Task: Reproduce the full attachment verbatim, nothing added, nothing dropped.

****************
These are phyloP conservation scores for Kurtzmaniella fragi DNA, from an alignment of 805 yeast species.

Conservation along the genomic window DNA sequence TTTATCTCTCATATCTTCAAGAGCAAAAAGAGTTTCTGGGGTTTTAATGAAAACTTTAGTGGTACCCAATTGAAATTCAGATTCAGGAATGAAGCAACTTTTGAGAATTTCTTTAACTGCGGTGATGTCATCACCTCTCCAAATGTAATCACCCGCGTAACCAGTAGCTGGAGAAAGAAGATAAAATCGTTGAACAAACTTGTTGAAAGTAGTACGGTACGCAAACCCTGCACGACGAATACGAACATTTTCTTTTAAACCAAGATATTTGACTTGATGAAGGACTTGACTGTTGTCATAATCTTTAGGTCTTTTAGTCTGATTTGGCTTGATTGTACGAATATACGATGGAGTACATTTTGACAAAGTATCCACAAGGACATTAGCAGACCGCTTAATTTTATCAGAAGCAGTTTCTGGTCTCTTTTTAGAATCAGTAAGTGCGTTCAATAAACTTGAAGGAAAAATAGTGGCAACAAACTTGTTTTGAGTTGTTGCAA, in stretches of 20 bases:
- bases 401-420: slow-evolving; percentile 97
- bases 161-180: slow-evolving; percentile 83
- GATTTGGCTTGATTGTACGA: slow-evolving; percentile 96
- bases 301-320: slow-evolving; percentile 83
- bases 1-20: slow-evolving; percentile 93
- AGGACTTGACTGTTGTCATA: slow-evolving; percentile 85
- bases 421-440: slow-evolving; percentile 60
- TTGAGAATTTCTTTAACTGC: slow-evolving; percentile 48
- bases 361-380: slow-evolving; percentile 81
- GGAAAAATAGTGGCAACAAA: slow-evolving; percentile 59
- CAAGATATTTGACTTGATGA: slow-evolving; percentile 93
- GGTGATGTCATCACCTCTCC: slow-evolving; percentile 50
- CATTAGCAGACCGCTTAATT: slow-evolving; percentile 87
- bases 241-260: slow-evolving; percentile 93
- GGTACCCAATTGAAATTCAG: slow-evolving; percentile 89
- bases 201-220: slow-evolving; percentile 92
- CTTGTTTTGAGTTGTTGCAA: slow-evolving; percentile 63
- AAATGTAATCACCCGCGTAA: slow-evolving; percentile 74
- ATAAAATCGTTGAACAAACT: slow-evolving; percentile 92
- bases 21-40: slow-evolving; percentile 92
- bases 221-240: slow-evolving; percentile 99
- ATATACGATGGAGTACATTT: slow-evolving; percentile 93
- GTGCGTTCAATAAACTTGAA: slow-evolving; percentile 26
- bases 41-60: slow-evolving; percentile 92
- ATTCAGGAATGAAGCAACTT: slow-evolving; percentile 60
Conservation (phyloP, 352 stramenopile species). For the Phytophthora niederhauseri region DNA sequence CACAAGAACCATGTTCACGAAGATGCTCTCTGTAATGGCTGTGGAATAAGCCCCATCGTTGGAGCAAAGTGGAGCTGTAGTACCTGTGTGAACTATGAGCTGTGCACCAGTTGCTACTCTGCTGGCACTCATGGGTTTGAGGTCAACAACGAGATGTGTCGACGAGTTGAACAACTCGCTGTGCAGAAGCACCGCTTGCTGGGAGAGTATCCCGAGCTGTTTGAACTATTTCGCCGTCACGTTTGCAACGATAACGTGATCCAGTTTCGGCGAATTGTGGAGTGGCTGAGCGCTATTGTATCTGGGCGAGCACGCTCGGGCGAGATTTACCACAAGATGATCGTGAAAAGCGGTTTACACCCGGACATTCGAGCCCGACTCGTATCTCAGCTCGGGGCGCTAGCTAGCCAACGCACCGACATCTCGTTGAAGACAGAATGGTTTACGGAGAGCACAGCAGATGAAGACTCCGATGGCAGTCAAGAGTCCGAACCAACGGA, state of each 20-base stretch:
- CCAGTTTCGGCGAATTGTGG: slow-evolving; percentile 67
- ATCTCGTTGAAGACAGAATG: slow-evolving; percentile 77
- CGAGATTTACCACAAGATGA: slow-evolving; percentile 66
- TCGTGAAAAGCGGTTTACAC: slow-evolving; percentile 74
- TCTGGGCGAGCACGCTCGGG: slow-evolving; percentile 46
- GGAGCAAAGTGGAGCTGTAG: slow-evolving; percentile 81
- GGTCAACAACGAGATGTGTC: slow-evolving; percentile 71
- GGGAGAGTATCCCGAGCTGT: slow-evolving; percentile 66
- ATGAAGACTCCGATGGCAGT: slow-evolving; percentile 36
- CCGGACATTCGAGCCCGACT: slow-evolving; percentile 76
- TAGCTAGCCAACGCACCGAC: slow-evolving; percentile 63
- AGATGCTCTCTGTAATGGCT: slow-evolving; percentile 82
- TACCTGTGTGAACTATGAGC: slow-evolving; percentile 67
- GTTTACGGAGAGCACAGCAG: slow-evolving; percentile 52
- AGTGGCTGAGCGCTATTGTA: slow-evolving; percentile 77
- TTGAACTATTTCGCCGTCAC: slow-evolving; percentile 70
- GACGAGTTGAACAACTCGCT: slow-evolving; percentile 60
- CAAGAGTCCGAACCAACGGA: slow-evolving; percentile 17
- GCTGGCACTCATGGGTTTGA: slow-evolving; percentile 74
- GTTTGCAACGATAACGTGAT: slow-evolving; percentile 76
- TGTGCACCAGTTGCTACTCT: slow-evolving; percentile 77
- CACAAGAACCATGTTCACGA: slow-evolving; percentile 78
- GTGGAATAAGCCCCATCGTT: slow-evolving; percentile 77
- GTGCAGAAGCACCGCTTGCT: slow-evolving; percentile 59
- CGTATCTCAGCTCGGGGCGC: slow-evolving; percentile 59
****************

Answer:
These are phyloP conservation scores for Kurtzmaniella fragi DNA, from an alignment of 805 yeast species.

Conservation along the genomic window DNA sequence TTTATCTCTCATATCTTCAAGAGCAAAAAGAGTTTCTGGGGTTTTAATGAAAACTTTAGTGGTACCCAATTGAAATTCAGATTCAGGAATGAAGCAACTTTTGAGAATTTCTTTAACTGCGGTGATGTCATCACCTCTCCAAATGTAATCACCCGCGTAACCAGTAGCTGGAGAAAGAAGATAAAATCGTTGAACAAACTTGTTGAAAGTAGTACGGTACGCAAACCCTGCACGACGAATACGAACATTTTCTTTTAAACCAAGATATTTGACTTGATGAAGGACTTGACTGTTGTCATAATCTTTAGGTCTTTTAGTCTGATTTGGCTTGATTGTACGAATATACGATGGAGTACATTTTGACAAAGTATCCACAAGGACATTAGCAGACCGCTTAATTTTATCAGAAGCAGTTTCTGGTCTCTTTTTAGAATCAGTAAGTGCGTTCAATAAACTTGAAGGAAAAATAGTGGCAACAAACTTGTTTTGAGTTGTTGCAA, in stretches of 20 bases:
- bases 401-420: slow-evolving; percentile 97
- bases 161-180: slow-evolving; percentile 83
- GATTTGGCTTGATTGTACGA: slow-evolving; percentile 96
- bases 301-320: slow-evolving; percentile 83
- bases 1-20: slow-evolving; percentile 93
- AGGACTTGACTGTTGTCATA: slow-evolving; percentile 85
- bases 421-440: slow-evolving; percentile 60
- TTGAGAATTTCTTTAACTGC: slow-evolving; percentile 48
- bases 361-380: slow-evolving; percentile 81
- GGAAAAATAGTGGCAACAAA: slow-evolving; percentile 59
- CAAGATATTTGACTTGATGA: slow-evolving; percentile 93
- GGTGATGTCATCACCTCTCC: slow-evolving; percentile 50
- CATTAGCAGACCGCTTAATT: slow-evolving; percentile 87
- bases 241-260: slow-evolving; percentile 93
- GGTACCCAATTGAAATTCAG: slow-evolving; percentile 89
- bases 201-220: slow-evolving; percentile 92
- CTTGTTTTGAGTTGTTGCAA: slow-evolving; percentile 63
- AAATGTAATCACCCGCGTAA: slow-evolving; percentile 74
- ATAAAATCGTTGAACAAACT: slow-evolving; percentile 92
- bases 21-40: slow-evolving; percentile 92
- bases 221-240: slow-evolving; percentile 99
- ATATACGATGGAGTACATTT: slow-evolving; percentile 93
- GTGCGTTCAATAAACTTGAA: slow-evolving; percentile 26
- bases 41-60: slow-evolving; percentile 92
- ATTCAGGAATGAAGCAACTT: slow-evolving; percentile 60
Conservation (phyloP, 352 stramenopile species). For the Phytophthora niederhauseri region DNA sequence CACAAGAACCATGTTCACGAAGATGCTCTCTGTAATGGCTGTGGAATAAGCCCCATCGTTGGAGCAAAGTGGAGCTGTAGTACCTGTGTGAACTATGAGCTGTGCACCAGTTGCTACTCTGCTGGCACTCATGGGTTTGAGGTCAACAACGAGATGTGTCGACGAGTTGAACAACTCGCTGTGCAGAAGCACCGCTTGCTGGGAGAGTATCCCGAGCTGTTTGAACTATTTCGCCGTCACGTTTGCAACGATAACGTGATCCAGTTTCGGCGAATTGTGGAGTGGCTGAGCGCTATTGTATCTGGGCGAGCACGCTCGGGCGAGATTTACCACAAGATGATCGTGAAAAGCGGTTTACACCCGGACATTCGAGCCCGACTCGTATCTCAGCTCGGGGCGCTAGCTAGCCAACGCACCGACATCTCGTTGAAGACAGAATGGTTTACGGAGAGCACAGCAGATGAAGACTCCGATGGCAGTCAAGAGTCCGAACCAACGGA, state of each 20-base stretch:
- CCAGTTTCGGCGAATTGTGG: slow-evolving; percentile 67
- ATCTCGTTGAAGACAGAATG: slow-evolving; percentile 77
- CGAGATTTACCACAAGATGA: slow-evolving; percentile 66
- TCGTGAAAAGCGGTTTACAC: slow-evolving; percentile 74
- TCTGGGCGAGCACGCTCGGG: slow-evolving; percentile 46
- GGAGCAAAGTGGAGCTGTAG: slow-evolving; percentile 81
- GGTCAACAACGAGATGTGTC: slow-evolving; percentile 71
- GGGAGAGTATCCCGAGCTGT: slow-evolving; percentile 66
- ATGAAGACTCCGATGGCAGT: slow-evolving; percentile 36
- CCGGACATTCGAGCCCGACT: slow-evolving; percentile 76
- TAGCTAGCCAACGCACCGAC: slow-evolving; percentile 63
- AGATGCTCTCTGTAATGGCT: slow-evolving; percentile 82
- TACCTGTGTGAACTATGAGC: slow-evolving; percentile 67
- GTTTACGGAGAGCACAGCAG: slow-evolving; percentile 52
- AGTGGCTGAGCGCTATTGTA: slow-evolving; percentile 77
- TTGAACTATTTCGCCGTCAC: slow-evolving; percentile 70
- GACGAGTTGAACAACTCGCT: slow-evolving; percentile 60
- CAAGAGTCCGAACCAACGGA: slow-evolving; percentile 17
- GCTGGCACTCATGGGTTTGA: slow-evolving; percentile 74
- GTTTGCAACGATAACGTGAT: slow-evolving; percentile 76
- TGTGCACCAGTTGCTACTCT: slow-evolving; percentile 77
- CACAAGAACCATGTTCACGA: slow-evolving; percentile 78
- GTGGAATAAGCCCCATCGTT: slow-evolving; percentile 77
- GTGCAGAAGCACCGCTTGCT: slow-evolving; percentile 59
- CGTATCTCAGCTCGGGGCGC: slow-evolving; percentile 59